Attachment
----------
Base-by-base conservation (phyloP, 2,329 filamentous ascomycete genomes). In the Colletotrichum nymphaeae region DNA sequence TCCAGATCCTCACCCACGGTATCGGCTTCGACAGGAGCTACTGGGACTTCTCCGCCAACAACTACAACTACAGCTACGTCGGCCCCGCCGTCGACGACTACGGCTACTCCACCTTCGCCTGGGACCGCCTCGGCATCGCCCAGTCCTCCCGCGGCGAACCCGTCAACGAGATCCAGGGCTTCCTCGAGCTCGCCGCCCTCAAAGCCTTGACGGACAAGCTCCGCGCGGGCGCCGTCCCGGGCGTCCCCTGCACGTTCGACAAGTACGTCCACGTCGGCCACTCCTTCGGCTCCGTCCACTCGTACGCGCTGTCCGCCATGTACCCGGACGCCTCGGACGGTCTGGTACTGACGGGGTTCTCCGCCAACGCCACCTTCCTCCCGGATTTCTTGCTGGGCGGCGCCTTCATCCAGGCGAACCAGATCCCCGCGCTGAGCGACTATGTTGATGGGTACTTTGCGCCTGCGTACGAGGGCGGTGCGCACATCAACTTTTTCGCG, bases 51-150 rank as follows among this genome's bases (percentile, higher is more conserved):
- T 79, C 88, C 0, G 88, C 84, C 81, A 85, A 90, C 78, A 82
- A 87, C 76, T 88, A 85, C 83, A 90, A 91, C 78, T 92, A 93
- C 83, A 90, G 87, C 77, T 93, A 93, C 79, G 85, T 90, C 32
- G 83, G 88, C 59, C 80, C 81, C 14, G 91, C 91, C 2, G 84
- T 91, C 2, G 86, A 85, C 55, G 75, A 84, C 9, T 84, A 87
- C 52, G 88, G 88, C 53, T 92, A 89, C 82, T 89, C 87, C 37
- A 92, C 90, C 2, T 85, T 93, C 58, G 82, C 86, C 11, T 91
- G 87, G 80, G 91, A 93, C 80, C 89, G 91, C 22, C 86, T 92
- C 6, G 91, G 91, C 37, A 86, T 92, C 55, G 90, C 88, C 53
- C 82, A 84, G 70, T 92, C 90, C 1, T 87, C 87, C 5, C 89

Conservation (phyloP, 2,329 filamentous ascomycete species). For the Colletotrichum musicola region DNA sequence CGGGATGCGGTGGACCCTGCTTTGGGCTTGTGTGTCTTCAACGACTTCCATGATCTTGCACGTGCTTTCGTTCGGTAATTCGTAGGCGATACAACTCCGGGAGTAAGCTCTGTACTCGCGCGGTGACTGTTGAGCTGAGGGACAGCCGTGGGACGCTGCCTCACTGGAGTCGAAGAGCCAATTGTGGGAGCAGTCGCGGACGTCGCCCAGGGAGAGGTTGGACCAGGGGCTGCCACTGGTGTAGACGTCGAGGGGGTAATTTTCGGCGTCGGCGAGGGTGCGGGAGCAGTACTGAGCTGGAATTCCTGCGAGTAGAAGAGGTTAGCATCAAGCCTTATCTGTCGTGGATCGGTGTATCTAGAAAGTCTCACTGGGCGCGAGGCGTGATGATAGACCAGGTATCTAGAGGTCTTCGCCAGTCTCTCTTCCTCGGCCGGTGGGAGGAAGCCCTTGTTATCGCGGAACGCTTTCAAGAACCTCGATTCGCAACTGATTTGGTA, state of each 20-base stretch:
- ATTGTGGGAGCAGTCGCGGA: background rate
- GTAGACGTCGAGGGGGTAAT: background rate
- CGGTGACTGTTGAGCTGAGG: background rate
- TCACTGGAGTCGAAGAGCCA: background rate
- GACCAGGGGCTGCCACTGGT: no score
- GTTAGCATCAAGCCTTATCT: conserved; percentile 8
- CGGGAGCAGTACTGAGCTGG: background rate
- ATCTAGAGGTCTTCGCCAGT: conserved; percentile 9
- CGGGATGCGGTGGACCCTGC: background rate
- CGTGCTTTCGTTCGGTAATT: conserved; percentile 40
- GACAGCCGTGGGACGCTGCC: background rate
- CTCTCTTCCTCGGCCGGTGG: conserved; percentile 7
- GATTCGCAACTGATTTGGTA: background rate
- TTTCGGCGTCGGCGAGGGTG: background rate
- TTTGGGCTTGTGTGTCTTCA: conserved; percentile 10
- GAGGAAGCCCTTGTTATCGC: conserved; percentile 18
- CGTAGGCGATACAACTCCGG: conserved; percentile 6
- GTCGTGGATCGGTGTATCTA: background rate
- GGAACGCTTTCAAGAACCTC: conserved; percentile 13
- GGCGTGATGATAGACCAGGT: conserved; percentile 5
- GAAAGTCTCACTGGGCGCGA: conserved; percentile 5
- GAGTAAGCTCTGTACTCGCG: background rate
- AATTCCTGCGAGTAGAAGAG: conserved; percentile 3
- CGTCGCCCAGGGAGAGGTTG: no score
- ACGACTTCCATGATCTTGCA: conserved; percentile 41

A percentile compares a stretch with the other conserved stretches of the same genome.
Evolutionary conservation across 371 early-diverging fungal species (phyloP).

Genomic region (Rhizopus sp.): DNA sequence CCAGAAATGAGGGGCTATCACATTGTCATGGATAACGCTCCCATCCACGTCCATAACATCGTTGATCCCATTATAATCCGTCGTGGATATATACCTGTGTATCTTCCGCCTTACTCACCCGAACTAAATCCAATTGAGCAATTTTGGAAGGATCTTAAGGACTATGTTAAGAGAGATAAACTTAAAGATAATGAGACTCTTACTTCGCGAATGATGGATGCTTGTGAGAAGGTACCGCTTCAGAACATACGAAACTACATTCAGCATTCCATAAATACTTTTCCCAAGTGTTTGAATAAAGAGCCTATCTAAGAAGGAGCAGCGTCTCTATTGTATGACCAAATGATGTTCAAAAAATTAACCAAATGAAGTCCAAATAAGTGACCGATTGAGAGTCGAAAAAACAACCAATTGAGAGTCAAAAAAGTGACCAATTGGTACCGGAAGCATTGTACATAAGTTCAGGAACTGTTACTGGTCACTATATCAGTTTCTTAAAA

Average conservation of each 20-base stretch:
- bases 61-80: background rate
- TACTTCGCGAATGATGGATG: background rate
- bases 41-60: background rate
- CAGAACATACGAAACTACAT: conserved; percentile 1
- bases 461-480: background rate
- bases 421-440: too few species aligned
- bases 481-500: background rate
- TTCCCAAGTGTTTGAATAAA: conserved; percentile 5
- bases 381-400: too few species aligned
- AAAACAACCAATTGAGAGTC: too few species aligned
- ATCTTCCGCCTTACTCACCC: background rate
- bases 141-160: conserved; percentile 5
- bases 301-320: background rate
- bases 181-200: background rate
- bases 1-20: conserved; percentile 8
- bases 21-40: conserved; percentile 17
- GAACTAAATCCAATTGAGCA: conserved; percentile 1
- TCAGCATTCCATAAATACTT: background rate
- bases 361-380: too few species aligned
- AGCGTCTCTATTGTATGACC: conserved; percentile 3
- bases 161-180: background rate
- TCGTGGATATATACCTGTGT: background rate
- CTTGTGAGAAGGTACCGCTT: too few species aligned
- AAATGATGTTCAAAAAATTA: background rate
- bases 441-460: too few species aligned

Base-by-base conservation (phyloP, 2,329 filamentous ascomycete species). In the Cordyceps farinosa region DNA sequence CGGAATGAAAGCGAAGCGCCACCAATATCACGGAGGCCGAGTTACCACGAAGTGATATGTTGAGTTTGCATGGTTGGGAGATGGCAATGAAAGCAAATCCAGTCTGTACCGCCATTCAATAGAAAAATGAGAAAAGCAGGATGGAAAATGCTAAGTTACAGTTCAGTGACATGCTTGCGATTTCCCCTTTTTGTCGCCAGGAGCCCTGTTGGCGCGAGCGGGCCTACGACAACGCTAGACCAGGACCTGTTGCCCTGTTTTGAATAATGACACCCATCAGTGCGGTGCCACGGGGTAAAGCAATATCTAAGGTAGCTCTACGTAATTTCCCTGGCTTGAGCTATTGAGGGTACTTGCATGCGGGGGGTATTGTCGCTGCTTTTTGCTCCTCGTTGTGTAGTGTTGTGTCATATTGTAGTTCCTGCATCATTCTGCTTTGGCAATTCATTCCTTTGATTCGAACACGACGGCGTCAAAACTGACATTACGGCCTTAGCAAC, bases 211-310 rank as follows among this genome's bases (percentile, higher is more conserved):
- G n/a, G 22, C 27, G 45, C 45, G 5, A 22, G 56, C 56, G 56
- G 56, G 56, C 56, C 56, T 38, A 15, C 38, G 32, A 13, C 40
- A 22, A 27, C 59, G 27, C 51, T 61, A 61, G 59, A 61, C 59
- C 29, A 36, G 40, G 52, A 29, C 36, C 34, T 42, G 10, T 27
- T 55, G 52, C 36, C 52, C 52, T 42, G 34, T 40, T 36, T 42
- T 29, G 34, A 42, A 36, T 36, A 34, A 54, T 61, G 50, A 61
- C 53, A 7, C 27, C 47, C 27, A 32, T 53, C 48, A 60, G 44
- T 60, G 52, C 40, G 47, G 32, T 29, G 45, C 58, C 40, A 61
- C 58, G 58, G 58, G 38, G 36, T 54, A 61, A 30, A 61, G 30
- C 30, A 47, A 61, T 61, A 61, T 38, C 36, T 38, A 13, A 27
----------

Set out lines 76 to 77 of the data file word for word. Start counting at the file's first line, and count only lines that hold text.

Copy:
- C 58, G 58, G 58, G 38, G 36, T 54, A 61, A 30, A 61, G 30
- C 30, A 47, A 61, T 61, A 61, T 38, C 36, T 38, A 13, A 27